Death and Tennis

Prompt: Impossible

black dog

A scruffy black dog runs across the court, black on blue
Sniffs the crotch of the ball boy
Takes a lap
Tongue lolling
Looks for me

She serves
An ace
The black dog scoops up the green ball
Looks for me

He flies over the net
Lands softly
On soft pads
Looks for me

It is his dream
I am there
Find me.

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Black Angel [Repost]

Prompt: Fashionable

dark angel

Black never comes back, because it never goes away.

Black has been my constant, steady, reliable fashion companion and confidant since I was old enough to feel angst. And when the angst goes away, the black is still there, pure and angelic.

A black cashmere turtleneck sweater is as angelic and pure as a heavenly choir.

I’ve strayed from my choir, sometimes wearing red and turquoise together in rebellion. My deep, dense black companion doesn’t care, chuckles to itself, and waits patiently for my rebirth.

Then, it slaps me on the bum. Reminds me how flattering the choir is. We have black tea, and watch film noir, and paint black outlines around our eyes.

Black is not the negative of white. Black is an angelic choir.


Immunity

Prompt: Diverse

King of Jamaica

I come in pieces: I am part Italian, part Jamaican, and part Metis Indian. I look like a white man with a perpetual and very even tan. My eyes are brown, and my hair dark, though I streak it with ash blond. I’m not sure why I do that, and lately I’ve been wondering.

There was never a hint of racial prejudice directed at me, unless all or part of my muddled heritage became known. The boys across the street, using brilliant deductive reasoning based on my last name, called me Wop. My mother, the Metis (though her father was Jamaican), was too fearsome for them to confront, even indirectly, so they had to settle, on school grounds only, for “chief”, which was pretty mild, but since it was meant to wound me, it did.

I have since heard every racial epithet known to man, I think, most of it by oblivious people unaware they were attacking me, my parents, and my grandparents, and who were certain I would be in on the joke since I was “white”, like them. Sometimes I corrected these people, sometimes I didn’t, sometimes I got into fights, and one time I stabbed a man. I didn’t realize the cut had severed an artery, but fortunately for him the bartender knew how to apply a tourniquet, and he survived. I went to the hospital and offered a blood transfusion, just to irritate the guy.

I didn’t serve any prison time for the incident, since this man also had a knife, and witnesses told the police he attacked me first. Self-defence, and all that.

That racist’s near death experience, and my ugly idea to put hybrid blood into his veins, got me started with the idea of giving blood. I donate my mixed and mixed-up blood, regularly. Not only that, but I am a well-paid executive with the Red Cross. You could say blood is in my blood.

In college I discovered self-loathing, as a concept. My mother wouldn’t allow such a sentiment in practice. She didn’t spoil me, except psychically. She had me believing that I was as good or better than any other person who walked the earth, even the Pope, whose picture hung in the kitchen.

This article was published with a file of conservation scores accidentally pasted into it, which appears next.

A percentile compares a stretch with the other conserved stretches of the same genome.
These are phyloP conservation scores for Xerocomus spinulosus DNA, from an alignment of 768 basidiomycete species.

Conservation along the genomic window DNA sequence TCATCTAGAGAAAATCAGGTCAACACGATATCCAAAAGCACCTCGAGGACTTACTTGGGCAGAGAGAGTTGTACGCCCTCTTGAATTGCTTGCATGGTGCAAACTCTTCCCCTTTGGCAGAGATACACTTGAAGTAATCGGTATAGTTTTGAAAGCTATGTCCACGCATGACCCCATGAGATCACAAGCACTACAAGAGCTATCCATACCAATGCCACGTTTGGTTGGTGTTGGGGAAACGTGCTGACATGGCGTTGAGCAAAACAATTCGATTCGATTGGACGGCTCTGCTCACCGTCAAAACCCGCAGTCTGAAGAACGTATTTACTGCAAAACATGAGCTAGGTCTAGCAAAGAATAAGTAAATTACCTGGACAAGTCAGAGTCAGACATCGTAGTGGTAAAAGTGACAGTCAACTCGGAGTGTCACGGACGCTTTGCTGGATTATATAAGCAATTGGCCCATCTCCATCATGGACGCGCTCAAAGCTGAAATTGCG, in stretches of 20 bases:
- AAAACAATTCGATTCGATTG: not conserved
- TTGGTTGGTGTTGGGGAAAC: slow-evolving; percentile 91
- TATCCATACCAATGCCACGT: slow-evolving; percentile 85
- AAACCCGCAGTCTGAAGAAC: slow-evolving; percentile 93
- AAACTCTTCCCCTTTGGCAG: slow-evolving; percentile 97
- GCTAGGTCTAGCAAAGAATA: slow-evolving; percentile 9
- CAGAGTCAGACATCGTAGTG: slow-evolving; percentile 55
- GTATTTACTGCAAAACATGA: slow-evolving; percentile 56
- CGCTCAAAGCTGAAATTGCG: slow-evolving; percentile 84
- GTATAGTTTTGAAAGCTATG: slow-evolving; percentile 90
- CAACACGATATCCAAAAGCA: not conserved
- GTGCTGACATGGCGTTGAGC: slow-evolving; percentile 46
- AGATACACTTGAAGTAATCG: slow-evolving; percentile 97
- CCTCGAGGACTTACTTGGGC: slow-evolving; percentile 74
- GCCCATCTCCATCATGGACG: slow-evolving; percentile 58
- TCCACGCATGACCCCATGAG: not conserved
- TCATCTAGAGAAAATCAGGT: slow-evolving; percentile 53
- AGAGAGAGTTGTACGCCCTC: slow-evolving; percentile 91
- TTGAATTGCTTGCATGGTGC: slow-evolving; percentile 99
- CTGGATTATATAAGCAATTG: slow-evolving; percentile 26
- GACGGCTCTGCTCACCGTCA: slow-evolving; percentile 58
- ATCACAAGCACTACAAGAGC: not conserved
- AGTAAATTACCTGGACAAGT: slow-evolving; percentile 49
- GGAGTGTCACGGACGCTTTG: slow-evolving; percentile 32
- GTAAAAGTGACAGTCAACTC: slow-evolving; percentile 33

My full college tuition, by the way, was paid for by the federal government, because as a child born to a Metis mother, I qualified.

Meanwhile, I was streaking my dark hair with highlights, and I realized why, finally.

I was in love with a white woman. A 100% bleached, British-style, Mayflower-descended, blue-eyed, privileged in every way, white woman. I was ashamed and abashed about this, without completely understanding why. She was many, many  other things besides the colour of her skin, as I was. But she was such a thoroughbred white, that I was blinded by it.

And I wanted her to love me. So I made myself whiter; lamely with streaks of dye from a bottle. She never requested such a change by word or deed, and I was barely aware of what I was doing myself, to myself. Still, she knew very little about my background.

The actual idea of self-loathing, and my imaginary immunity from it, arrived at my doorstep at the same moment. Self-awareness is necessary, sure, but I can tell you it can be painful.

I am taking her to my sister Felicity’s wedding next weekend. She will think she’s waltzed into the United Nations. All shades of white, brown, and black will be represented.

There is no one blacker than my grandfather Hannibal. I look forward to their meeting

 


Black Cadillac

Prompt: New Sensation
…Describe your favorite fashions from days of yore or current trends you think are stylin’.

EYELINER-large570

Black never comes back, because it never goes away.

Black has been my constant, steady, reliable fashion companion and confidant since I was old enough to feel angst. And when the angst goes away, the black is still there, pure and angelic.

A black cashmere turtleneck sweater is as angelic and pure as a heavenly choir.

I’ve strayed from my choir, sometimes wearing red and turquoise together in rebellion. My deep, dense black companion doesn’t care, chuckles to itself, and waits patiently for my rebirth.

Then, it slaps me on the bum. Reminds me how flattering the choir is. We have black tea, and watch film noir, and paint black outlines around our eyes.

Black is not the negative of white. Black is an angelic choir.